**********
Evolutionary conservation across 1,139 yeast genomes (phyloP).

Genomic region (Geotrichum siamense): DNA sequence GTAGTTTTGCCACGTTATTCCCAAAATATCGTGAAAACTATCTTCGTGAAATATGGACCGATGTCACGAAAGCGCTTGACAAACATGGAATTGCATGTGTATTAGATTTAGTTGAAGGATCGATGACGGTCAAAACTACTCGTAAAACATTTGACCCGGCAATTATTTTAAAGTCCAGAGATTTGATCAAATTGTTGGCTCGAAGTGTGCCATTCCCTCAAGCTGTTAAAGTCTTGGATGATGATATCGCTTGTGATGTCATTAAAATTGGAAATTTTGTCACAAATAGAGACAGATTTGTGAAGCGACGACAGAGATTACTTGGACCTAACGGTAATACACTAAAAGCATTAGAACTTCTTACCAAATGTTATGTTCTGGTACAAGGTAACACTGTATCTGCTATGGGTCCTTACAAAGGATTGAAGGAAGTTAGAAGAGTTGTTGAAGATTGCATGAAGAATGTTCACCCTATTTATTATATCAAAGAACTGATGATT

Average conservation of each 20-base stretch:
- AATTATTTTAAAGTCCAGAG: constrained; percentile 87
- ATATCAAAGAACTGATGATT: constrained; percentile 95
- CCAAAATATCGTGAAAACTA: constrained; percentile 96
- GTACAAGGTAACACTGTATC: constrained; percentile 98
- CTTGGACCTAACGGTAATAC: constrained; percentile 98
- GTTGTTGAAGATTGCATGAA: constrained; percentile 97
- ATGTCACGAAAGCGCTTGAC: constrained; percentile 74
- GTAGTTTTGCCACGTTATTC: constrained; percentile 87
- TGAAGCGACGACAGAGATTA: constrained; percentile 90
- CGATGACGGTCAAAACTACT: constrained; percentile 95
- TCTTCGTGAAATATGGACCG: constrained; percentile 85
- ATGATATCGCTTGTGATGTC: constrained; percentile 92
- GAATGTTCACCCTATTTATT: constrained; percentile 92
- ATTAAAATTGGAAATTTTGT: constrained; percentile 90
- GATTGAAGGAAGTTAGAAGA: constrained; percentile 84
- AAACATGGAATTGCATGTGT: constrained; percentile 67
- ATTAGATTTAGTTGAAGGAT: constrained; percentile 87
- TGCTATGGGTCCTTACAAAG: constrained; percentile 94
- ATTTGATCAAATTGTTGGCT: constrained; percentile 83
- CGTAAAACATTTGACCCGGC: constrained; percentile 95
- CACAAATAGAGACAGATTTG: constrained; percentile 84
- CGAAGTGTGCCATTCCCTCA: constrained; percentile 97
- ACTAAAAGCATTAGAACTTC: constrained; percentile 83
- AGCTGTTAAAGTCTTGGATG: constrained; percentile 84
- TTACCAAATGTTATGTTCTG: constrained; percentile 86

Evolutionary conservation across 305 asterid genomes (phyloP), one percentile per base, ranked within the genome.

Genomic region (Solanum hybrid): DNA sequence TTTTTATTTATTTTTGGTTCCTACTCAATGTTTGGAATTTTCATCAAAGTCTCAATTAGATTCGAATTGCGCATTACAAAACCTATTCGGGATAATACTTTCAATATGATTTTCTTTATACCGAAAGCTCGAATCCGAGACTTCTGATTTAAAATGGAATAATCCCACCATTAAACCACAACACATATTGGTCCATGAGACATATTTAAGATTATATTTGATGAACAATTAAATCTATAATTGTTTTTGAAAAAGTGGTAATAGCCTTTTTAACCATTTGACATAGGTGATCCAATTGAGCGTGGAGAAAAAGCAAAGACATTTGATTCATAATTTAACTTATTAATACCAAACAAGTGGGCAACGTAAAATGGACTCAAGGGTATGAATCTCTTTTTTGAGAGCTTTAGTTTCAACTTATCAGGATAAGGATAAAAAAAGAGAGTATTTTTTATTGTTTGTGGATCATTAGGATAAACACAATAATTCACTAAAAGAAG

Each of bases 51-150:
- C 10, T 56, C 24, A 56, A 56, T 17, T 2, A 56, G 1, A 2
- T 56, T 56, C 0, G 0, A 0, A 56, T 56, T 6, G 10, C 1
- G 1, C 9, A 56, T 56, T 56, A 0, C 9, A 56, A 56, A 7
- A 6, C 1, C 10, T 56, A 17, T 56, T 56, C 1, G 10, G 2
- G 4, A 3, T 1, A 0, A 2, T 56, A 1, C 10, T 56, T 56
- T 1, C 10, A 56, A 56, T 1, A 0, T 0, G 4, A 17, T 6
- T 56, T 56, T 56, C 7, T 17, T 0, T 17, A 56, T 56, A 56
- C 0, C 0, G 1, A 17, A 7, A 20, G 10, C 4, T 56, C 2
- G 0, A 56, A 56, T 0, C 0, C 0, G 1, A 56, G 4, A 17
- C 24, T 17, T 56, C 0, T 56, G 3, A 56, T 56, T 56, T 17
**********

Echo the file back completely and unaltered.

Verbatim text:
Evolutionary conservation across 1,139 yeast genomes (phyloP).

Genomic region (Geotrichum siamense): DNA sequence GTAGTTTTGCCACGTTATTCCCAAAATATCGTGAAAACTATCTTCGTGAAATATGGACCGATGTCACGAAAGCGCTTGACAAACATGGAATTGCATGTGTATTAGATTTAGTTGAAGGATCGATGACGGTCAAAACTACTCGTAAAACATTTGACCCGGCAATTATTTTAAAGTCCAGAGATTTGATCAAATTGTTGGCTCGAAGTGTGCCATTCCCTCAAGCTGTTAAAGTCTTGGATGATGATATCGCTTGTGATGTCATTAAAATTGGAAATTTTGTCACAAATAGAGACAGATTTGTGAAGCGACGACAGAGATTACTTGGACCTAACGGTAATACACTAAAAGCATTAGAACTTCTTACCAAATGTTATGTTCTGGTACAAGGTAACACTGTATCTGCTATGGGTCCTTACAAAGGATTGAAGGAAGTTAGAAGAGTTGTTGAAGATTGCATGAAGAATGTTCACCCTATTTATTATATCAAAGAACTGATGATT

Average conservation of each 20-base stretch:
- AATTATTTTAAAGTCCAGAG: constrained; percentile 87
- ATATCAAAGAACTGATGATT: constrained; percentile 95
- CCAAAATATCGTGAAAACTA: constrained; percentile 96
- GTACAAGGTAACACTGTATC: constrained; percentile 98
- CTTGGACCTAACGGTAATAC: constrained; percentile 98
- GTTGTTGAAGATTGCATGAA: constrained; percentile 97
- ATGTCACGAAAGCGCTTGAC: constrained; percentile 74
- GTAGTTTTGCCACGTTATTC: constrained; percentile 87
- TGAAGCGACGACAGAGATTA: constrained; percentile 90
- CGATGACGGTCAAAACTACT: constrained; percentile 95
- TCTTCGTGAAATATGGACCG: constrained; percentile 85
- ATGATATCGCTTGTGATGTC: constrained; percentile 92
- GAATGTTCACCCTATTTATT: constrained; percentile 92
- ATTAAAATTGGAAATTTTGT: constrained; percentile 90
- GATTGAAGGAAGTTAGAAGA: constrained; percentile 84
- AAACATGGAATTGCATGTGT: constrained; percentile 67
- ATTAGATTTAGTTGAAGGAT: constrained; percentile 87
- TGCTATGGGTCCTTACAAAG: constrained; percentile 94
- ATTTGATCAAATTGTTGGCT: constrained; percentile 83
- CGTAAAACATTTGACCCGGC: constrained; percentile 95
- CACAAATAGAGACAGATTTG: constrained; percentile 84
- CGAAGTGTGCCATTCCCTCA: constrained; percentile 97
- ACTAAAAGCATTAGAACTTC: constrained; percentile 83
- AGCTGTTAAAGTCTTGGATG: constrained; percentile 84
- TTACCAAATGTTATGTTCTG: constrained; percentile 86

Evolutionary conservation across 305 asterid genomes (phyloP), one percentile per base, ranked within the genome.

Genomic region (Solanum hybrid): DNA sequence TTTTTATTTATTTTTGGTTCCTACTCAATGTTTGGAATTTTCATCAAAGTCTCAATTAGATTCGAATTGCGCATTACAAAACCTATTCGGGATAATACTTTCAATATGATTTTCTTTATACCGAAAGCTCGAATCCGAGACTTCTGATTTAAAATGGAATAATCCCACCATTAAACCACAACACATATTGGTCCATGAGACATATTTAAGATTATATTTGATGAACAATTAAATCTATAATTGTTTTTGAAAAAGTGGTAATAGCCTTTTTAACCATTTGACATAGGTGATCCAATTGAGCGTGGAGAAAAAGCAAAGACATTTGATTCATAATTTAACTTATTAATACCAAACAAGTGGGCAACGTAAAATGGACTCAAGGGTATGAATCTCTTTTTTGAGAGCTTTAGTTTCAACTTATCAGGATAAGGATAAAAAAAGAGAGTATTTTTTATTGTTTGTGGATCATTAGGATAAACACAATAATTCACTAAAAGAAG

Each of bases 51-150:
- C 10, T 56, C 24, A 56, A 56, T 17, T 2, A 56, G 1, A 2
- T 56, T 56, C 0, G 0, A 0, A 56, T 56, T 6, G 10, C 1
- G 1, C 9, A 56, T 56, T 56, A 0, C 9, A 56, A 56, A 7
- A 6, C 1, C 10, T 56, A 17, T 56, T 56, C 1, G 10, G 2
- G 4, A 3, T 1, A 0, A 2, T 56, A 1, C 10, T 56, T 56
- T 1, C 10, A 56, A 56, T 1, A 0, T 0, G 4, A 17, T 6
- T 56, T 56, T 56, C 7, T 17, T 0, T 17, A 56, T 56, A 56
- C 0, C 0, G 1, A 17, A 7, A 20, G 10, C 4, T 56, C 2
- G 0, A 56, A 56, T 0, C 0, C 0, G 1, A 56, G 4, A 17
- C 24, T 17, T 56, C 0, T 56, G 3, A 56, T 56, T 56, T 17